There have been quite a few developments since my first post about the hows and whys of choosing notation software. But one thing that hasn’t changed is people still ask the question “Finale or Sibelius?” This invariably devolves into a popularity contest of one-word answers without a hint as to why one or the other is better. I do find it curious that it inspires such passion in so many but as I said before, it’s the wrong question
Notation software is a tool, nothing more. And as in any field, you need to pick the right tool for the job. The professional chooses the top-tier tools, which may require extensive training and practice to use at peak efficiency. A hobbyist, on the other hand, rarely needs all of the functions of professional level tools and can usually do just fine with quality, consumer grade tools that they can learn to use with a minimum amount of training. And nobody in their right mind would give a complicated piece of machinery to a child.
So it is with notation programs. The question “Finale or Sibelius?” assumes that all of us require professional level notation software. It also implies that any program that isn’t as “good” as Finale or Sibelius is deficient. Neither is true.
Let’s dispose of the original question first. There’s no question that as of this writing, Finale and Sibelius are still the top dogs and I’ve seen amazing scores done in both programs. But which program you’d prefer is more a matter of personality than anything else. Each program has its pros and cons. Finale gives you more control, but the downside is that many things that should be easy aren’t. In contrast, Sibelius tries to automate more tasks, but it can be difficult to override its defaults. It doesn’t mean either program is easier or better, just different. Professional engravers usually have a preference, but many use both. They aren’t going to turn down a job because a publisher requires one or the other.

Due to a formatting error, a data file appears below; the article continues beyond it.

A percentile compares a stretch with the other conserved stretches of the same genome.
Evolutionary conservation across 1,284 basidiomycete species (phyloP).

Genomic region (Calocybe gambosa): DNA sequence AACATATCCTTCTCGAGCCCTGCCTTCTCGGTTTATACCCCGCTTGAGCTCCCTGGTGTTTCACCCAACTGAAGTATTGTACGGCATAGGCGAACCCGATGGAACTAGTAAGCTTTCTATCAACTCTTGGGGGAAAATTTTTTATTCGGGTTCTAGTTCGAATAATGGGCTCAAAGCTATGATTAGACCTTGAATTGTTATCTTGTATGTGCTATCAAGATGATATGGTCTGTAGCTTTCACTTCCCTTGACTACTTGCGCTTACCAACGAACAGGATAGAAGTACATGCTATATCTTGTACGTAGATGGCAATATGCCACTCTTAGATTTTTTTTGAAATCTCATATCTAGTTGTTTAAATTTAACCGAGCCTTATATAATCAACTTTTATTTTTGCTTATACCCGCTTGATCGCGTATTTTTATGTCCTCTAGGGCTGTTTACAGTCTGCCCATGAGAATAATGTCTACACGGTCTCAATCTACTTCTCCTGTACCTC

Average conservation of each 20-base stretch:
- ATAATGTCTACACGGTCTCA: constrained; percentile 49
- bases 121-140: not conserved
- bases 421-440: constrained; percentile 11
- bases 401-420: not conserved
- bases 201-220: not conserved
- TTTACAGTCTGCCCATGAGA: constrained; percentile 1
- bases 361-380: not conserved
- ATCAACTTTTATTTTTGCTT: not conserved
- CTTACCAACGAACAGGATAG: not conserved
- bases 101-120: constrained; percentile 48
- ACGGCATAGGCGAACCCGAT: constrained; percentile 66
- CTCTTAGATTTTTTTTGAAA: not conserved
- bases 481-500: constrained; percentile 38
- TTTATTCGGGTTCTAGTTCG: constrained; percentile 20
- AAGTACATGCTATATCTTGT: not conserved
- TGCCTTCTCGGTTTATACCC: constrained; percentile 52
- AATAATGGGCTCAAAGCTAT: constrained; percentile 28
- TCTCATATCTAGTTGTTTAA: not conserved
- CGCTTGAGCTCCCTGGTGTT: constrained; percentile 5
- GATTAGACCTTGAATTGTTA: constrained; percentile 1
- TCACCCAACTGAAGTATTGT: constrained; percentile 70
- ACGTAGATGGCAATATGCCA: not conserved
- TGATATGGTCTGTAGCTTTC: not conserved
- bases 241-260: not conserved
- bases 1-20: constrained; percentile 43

There’s a newcomer in the engraving category, too. When I last wrote, Steinberg had hired most of the Sibelius development team, who were hard at work creating a new engraving program. That program, Dorico, has now been released. While it has great potential, it still lacks some fundamental features that mean it’s not quite ready to match up against the others. The program requires a somewhat different way of thinking, which might make the switch a bit difficult for some, but if I were just starting out, I’d give it serious consideration. I’m sure most engravers will add this to their toolbox when the time comes.
It’s important to recognize that developing expert skills in these programs takes time and they are the most expensive. Sure they are the “best,” but the only people who need this level of power are engravers and composers who are pushing the notation envelope. Composers of more conventional music whose goal is publication should also consider them, though many publishers are now accepting musicXML files which can be exported by any program.
For those of you who want an engraving program, but can’t justify the expense, a good alternative is MuseScore, a free and open source program that rivals the other professional programs. (UPDATE: MuseScore has been acquired by Ultimate Guitar, see here) Now, to be honest, I was recently challenged to complete a complex modern score in MuseScore and found there are a few things it can’t do. But, if like me, most of what you do is more conventional, you’re unlikely to run into anything that MuseScore can’t handle. It is a little slower than the others, but no more difficult to use, and it will be sufficient for all but the most demanding users. Frankly, since it’s free, I’m not sure why it isn’t on every computer in every music lab.